August 22, 2012
According to a report by Gabriel F. Cordero of Fightnews, the World Boxing Association (WBA) is attempting to cut down on controversial decisions by implementing a new type of scoring system. The WBA says it wants to keep the 10-point must system, but will be introducing decimals or fractions into it. For example, while a boxing judge currently has the option of scoring a round 10-10, 10-9, 10-8 and so on, they’ll now be able to score them 10-9.5, 10-9, and 10-8.5 etc.
What this basically does is allow judges to score a clear round win 10-9 for a boxer and a closer round at 10-9.5. It means half points can be given. But how it will cut down on controversial decisions is unclear. If the judging is incompetent to begin with it doesn’t really matter if you’re using a 10-point or five-point must system to judge bouts. In fact it could actually create even more controversy.
The WBA said it’s using the new system already in some of its Latin-American based fights and it might soon make its way to North America and Europe. WBA boss Gilberto Mendoza said several countries have agreed to try it out in the near future and it’s possible that a more official decision on the system may be formalized at the boxing organization’s convention in Indonesia later in the year.
The two most well-known systems used in the past were the five-point must and the round systems. Also, referees used to judge the bouts and in some nations were actually the sole judge. The five-point system is more or less the same as the 10-point method except the winner of the round must be awarded five points instead of 10.
However, if boxing wants to rid itself of scandalous decisions it needs to develop better judges or implement a virtual foolproof system. The round method of scoring doesn’t work since you can win seven extremely close rounds while being beaten all over the ring in the other five and having your hand raised after the contest as the winner.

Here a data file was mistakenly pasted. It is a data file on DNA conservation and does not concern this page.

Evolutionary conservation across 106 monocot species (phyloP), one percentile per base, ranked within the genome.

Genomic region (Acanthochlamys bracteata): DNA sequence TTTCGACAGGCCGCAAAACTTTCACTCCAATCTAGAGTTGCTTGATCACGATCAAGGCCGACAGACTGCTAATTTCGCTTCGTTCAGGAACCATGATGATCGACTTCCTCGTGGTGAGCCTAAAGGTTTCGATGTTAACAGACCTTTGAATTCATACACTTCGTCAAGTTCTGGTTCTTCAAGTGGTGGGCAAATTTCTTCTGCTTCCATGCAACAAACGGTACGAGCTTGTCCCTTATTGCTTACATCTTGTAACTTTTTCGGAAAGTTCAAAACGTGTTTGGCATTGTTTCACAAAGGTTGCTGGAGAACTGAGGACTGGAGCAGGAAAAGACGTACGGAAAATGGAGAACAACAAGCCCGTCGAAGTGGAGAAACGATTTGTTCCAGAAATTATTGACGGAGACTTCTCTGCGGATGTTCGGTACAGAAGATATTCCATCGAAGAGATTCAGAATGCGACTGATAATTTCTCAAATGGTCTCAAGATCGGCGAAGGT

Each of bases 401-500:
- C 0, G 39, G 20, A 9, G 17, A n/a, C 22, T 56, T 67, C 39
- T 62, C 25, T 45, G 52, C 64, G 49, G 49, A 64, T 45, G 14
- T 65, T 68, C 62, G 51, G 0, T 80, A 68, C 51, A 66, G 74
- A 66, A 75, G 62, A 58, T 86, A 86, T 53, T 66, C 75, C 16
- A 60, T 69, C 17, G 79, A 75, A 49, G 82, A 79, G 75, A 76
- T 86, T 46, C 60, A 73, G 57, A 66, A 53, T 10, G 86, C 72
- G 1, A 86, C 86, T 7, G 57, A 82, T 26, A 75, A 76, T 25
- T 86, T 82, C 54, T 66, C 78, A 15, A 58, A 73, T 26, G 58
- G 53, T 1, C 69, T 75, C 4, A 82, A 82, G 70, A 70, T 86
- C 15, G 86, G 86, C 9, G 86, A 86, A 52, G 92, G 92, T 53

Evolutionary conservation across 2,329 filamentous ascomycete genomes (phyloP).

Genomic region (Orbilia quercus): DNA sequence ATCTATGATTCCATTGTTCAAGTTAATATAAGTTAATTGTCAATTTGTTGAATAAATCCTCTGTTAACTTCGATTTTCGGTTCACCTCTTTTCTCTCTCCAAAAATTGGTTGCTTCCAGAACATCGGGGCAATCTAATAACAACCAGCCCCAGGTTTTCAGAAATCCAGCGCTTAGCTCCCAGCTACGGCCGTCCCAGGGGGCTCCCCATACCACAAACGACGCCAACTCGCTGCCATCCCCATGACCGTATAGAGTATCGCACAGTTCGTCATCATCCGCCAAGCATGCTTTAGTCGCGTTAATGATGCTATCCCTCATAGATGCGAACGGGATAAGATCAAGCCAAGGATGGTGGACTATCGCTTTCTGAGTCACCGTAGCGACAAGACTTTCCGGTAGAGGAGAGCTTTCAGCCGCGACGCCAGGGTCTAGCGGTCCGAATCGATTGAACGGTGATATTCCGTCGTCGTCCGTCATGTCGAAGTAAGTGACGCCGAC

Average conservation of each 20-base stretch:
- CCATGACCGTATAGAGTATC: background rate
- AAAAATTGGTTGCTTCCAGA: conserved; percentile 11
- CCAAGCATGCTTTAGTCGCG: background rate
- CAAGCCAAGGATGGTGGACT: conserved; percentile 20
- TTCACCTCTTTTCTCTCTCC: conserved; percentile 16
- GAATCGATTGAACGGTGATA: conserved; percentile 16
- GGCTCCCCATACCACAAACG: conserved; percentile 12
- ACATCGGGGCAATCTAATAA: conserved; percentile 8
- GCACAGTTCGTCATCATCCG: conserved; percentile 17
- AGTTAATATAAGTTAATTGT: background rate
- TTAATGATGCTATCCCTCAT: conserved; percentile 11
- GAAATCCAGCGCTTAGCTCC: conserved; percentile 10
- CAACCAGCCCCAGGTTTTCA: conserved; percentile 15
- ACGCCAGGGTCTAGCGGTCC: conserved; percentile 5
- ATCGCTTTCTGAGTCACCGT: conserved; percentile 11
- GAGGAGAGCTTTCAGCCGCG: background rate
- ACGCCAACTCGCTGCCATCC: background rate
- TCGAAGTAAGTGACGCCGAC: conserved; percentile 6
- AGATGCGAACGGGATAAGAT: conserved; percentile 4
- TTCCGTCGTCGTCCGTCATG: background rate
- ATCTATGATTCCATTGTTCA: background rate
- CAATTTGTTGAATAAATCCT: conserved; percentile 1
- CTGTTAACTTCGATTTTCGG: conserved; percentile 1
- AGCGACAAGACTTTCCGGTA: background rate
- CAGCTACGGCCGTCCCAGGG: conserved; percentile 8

The Olympic system isn’t really much better either. You can win a round by a 10-5 score and then lose the next two rounds 10-9 and win the fight even though you only won one round. This generally creates more controversy.
An open scoring system has been tried in the past in which the judges’ scorecards are made public after certain rounds of the fight. This could very well be the best answer as a boxer will know if he’s getting shafted by the scoring during the fight. At least he’ll have an opportunity to do something about it as it’s too late when you don’t find out the official scoring until the bout’s over.
One thing that should be rectified in the current system is the way knockdowns are handled. A judge should have the power to score the knockdown or not regardless of the referee’s decision. This is because there are some legitimate knockdowns that aren’t called and vice-versa. If a judge thinks the referee has made a mistake in calling a knockdown then he shouldn’t score it. The way it stands now, anybody who scores a knockdown generally wins the round 10-8.
Currently, a boxer can win 12 close rounds and deservedly win a decision, but it could be a shutout at 120-108. On the other hand, a fighter can dominate a bout and just pull out a close split decision because he may have had one bad round in which he was dropped a couple of times. One of the main problems is that judges are being trained to try and avoid scoring rounds even at 10-10. However, this forces them to make a decision and they often make the wrong choice and award the round to the fighter the majority of viewers thought lost it. Scoring all rounds 10-10 isn’t a bad idea and then just give a dominant winner the extra point.
The proposed half-point system might improve things a little bit as it’s hard to imagine them being any worse than they are now. But when it comes down to it, the number of points a round-winner and loser is given, isn’t going to eradicate bad decisions. Perhaps the best thing to do is simply ask the three judges to mark down which boxer they thought won the fight when the bell rings to end it.